By Caroline Valetkevitch
NEW YORK – Investors are bracing for a hit to U.S. earnings as oil and other commodity costs skyrocket and major U.S. companies including McDonald’s begin to halt sales in Russia following Moscow’s invasion of Ukraine.
Estimates of the earnings growth for S&P 500 companies have barely budged since the invasion began two weeks ago, but strategists expect that to change as more companies give guidance on earnings for this year.
The surge in commodity prices remains the biggest risk to profit growth, they said, since overall S&P 500 companies’ revenue exposure to Russia is relatively small.
Prices “spiked on the Russia-Ukraine turmoil, but they’d been going up pretty fast anyway,” said Peter Tuz, president of Chase Investment Counsel in Charlottesville, Virginia.
That means forecasts are likely to “come down across the board for everything but energy.” Also, he said, “you’re seeing a lot of companies back away from Russia.”
In addition to McDonald’s Corp, companies including PepsiCo Inc, Coca-Cola Co and Starbucks Corp stopped sales of their best-known products in Russia on Tuesday. McDonald’s on Wednesday said the temporary closure of its 847 stores in Russia will cost the fast-food chain about $50 million a month. A list of companies that have cut Russia operations and trade can be found here:
One-time costs related to the closures “could be significant on cash flow” for some companies, said Howard Silverblatt, senior index analyst at S&P Dow Jones Indices in New York.
PRICING IN PROFIT CONCERNS
The recent sharp selloff in stock prices suggests investors already are pricing in an earnings impact, strategists said. The S&P 500 is down about 12% from its Jan. 3 record closing high and the Nasdaq Composite Index earlier this week finished down more than 20% from its November record closing high, confirming it is in a bear market.
The forward price-to-earnings ratio on the S&P 500 is now at about 19, down from more than 22 at the start of the year.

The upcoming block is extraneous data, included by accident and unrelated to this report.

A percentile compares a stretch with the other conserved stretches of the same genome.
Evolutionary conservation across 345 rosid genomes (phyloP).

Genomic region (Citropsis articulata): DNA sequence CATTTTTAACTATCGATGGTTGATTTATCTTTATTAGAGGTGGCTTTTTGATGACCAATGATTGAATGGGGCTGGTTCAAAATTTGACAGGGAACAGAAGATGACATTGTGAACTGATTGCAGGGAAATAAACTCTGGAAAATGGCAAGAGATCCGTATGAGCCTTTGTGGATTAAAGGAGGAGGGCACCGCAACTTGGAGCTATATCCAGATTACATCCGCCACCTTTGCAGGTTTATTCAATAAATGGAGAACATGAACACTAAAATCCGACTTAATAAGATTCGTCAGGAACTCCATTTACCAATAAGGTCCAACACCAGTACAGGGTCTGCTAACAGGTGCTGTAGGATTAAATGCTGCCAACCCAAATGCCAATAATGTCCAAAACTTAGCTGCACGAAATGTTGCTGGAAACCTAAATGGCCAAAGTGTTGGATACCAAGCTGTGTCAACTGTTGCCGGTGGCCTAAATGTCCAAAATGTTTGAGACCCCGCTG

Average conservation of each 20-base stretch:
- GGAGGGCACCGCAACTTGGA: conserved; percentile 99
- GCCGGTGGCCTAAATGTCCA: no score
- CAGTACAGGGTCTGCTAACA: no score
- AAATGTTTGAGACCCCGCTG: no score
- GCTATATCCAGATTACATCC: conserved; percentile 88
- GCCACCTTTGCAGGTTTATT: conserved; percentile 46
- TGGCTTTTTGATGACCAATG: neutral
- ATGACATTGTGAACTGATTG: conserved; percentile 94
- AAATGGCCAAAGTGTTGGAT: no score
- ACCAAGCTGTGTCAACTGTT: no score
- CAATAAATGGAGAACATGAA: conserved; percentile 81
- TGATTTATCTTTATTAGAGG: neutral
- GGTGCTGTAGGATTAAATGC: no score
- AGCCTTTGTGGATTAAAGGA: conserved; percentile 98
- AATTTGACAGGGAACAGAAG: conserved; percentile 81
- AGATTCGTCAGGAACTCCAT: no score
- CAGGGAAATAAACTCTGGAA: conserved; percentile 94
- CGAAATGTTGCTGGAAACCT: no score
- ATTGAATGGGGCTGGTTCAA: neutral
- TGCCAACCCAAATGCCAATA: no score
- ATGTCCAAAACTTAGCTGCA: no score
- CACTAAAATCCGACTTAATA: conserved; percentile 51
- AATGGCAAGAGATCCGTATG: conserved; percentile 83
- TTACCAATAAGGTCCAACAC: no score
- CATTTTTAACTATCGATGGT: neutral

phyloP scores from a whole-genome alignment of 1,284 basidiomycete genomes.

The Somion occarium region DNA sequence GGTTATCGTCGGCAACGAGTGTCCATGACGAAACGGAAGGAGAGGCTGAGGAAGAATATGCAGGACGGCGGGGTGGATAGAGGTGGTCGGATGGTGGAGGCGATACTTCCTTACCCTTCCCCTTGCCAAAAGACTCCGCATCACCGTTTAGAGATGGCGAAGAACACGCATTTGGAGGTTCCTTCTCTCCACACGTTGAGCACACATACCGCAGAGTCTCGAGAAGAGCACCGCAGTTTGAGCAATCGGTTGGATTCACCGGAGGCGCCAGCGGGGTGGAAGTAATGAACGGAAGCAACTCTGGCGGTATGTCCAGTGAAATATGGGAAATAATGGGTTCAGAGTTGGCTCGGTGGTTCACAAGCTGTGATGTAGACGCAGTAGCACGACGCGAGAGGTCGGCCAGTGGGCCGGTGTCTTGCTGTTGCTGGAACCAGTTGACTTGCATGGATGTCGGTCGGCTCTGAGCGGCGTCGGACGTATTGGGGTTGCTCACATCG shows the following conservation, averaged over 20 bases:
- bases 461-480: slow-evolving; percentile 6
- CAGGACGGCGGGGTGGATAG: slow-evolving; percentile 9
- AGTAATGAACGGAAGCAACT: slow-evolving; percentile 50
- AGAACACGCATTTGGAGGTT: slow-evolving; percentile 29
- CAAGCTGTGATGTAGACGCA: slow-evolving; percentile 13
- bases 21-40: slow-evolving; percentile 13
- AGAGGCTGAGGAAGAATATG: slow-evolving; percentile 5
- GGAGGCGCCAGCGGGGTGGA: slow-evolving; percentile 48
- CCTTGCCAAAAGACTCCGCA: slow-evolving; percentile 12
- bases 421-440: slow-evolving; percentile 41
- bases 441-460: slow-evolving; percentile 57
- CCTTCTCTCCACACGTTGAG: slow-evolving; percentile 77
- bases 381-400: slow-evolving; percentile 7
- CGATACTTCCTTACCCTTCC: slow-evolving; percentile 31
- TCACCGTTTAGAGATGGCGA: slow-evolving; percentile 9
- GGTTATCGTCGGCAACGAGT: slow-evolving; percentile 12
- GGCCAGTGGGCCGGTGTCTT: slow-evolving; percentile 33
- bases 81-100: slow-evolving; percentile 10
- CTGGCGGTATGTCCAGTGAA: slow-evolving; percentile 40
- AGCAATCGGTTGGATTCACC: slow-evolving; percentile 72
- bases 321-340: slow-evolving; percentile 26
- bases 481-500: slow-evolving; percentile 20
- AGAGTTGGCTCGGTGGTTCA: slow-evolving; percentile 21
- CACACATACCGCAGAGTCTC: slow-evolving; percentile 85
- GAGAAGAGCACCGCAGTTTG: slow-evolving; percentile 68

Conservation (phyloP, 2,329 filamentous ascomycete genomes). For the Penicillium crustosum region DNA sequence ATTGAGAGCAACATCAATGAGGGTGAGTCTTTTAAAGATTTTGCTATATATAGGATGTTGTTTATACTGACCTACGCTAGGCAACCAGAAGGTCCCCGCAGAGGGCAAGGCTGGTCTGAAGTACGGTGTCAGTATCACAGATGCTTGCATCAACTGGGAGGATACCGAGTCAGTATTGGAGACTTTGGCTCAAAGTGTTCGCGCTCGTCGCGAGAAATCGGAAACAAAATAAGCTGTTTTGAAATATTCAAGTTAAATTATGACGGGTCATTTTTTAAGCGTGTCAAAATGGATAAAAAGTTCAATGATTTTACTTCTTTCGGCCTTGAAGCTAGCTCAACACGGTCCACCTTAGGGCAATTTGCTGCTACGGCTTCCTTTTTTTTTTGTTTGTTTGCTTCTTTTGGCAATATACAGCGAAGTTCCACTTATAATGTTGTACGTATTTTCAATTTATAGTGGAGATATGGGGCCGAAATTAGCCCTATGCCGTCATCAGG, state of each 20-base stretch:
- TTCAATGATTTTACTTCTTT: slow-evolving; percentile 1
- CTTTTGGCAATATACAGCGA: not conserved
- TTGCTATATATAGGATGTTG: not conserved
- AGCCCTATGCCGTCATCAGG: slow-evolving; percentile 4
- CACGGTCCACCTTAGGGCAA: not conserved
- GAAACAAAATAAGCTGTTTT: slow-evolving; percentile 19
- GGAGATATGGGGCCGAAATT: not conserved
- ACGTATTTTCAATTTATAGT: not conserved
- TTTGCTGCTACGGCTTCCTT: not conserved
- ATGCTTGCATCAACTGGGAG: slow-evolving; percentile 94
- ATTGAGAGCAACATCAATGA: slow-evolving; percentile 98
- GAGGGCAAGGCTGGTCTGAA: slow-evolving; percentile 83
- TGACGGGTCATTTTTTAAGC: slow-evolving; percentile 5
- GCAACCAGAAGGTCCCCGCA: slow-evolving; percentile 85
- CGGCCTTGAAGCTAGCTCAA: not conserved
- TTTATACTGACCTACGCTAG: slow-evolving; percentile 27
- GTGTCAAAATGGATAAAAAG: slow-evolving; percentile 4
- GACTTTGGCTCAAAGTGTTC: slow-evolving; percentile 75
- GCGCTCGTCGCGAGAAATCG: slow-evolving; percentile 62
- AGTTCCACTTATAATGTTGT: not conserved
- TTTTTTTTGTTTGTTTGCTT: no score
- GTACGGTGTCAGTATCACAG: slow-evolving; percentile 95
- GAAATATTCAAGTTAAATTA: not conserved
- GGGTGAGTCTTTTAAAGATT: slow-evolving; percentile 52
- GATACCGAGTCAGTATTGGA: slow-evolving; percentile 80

Oil prices this week hit a 14-year high at over $139 a barrel, with the United States and other countries imposing a raft of sanctions aimed at stopping energy exports from Russia, the world’s second-largest oil exporter.
While higher oil prices benefit energy companies, they are a negative for consumers and businesses alike and are likely to affect a wide range of companies.
The S&P 500 energy sector is up 38% so far in 2022, but it accounts for only about 4% of the S&P 500. Technology accounts for the most, at 27%.
Some strategists have estimated that benefits to energy firms from higher oil prices typically outweigh the drag on earnings of airlines and other companies potentially hurt by higher crude costs, but surging prices for gasoline and other commodities are hitting consumers hard.
A broad rise in consumer prices reported by the Labor Department on Thursday led to the largest annual increase in inflation in 40 years, and inflation is set to accelerate further in the months ahead amid Russia’s war against Ukraine.
Russia calls its actions in Ukraine a “special operation.”
Investors expect the U.S. Federal Reserve to raise interest rates this month to try to combat inflation, which would leave the economic and profit growth outlook more uncertain.
The Russia-Ukraine crisis also comes just as many businesses and consumers had begun to operate more normally after two years of living with the coronavirus pandemic. But U.S. profit growth for 2022 already was slated to be much lower than in 2021 when companies experienced a massive bounceback from the pandemic lows.
U.S. companies next month are expected to begin reporting results on the first quarter. Analysts expect first-quarter S&P 500 earnings to increase 6.2% from a year ago, while they expect second-quarter earnings to grow 5.7%, according to IBES data from Refinitiv. S&P 500 profit growth for all of 2022 is estimated at just 8% compared with 52% growth in 2021.
For the second quarter, “it’s going to come really close to no growth,” said Nick Raich, CEO of independent research firm the Earnings Scout. “And third- and fourth-quarter numbers are going to have to come down, too.”
(Reporting by Caroline Valetkevitch in New York; Additional reporting by Lewis Krauskopf in New York; Editing by Alden Bentley and Matthew Lewis)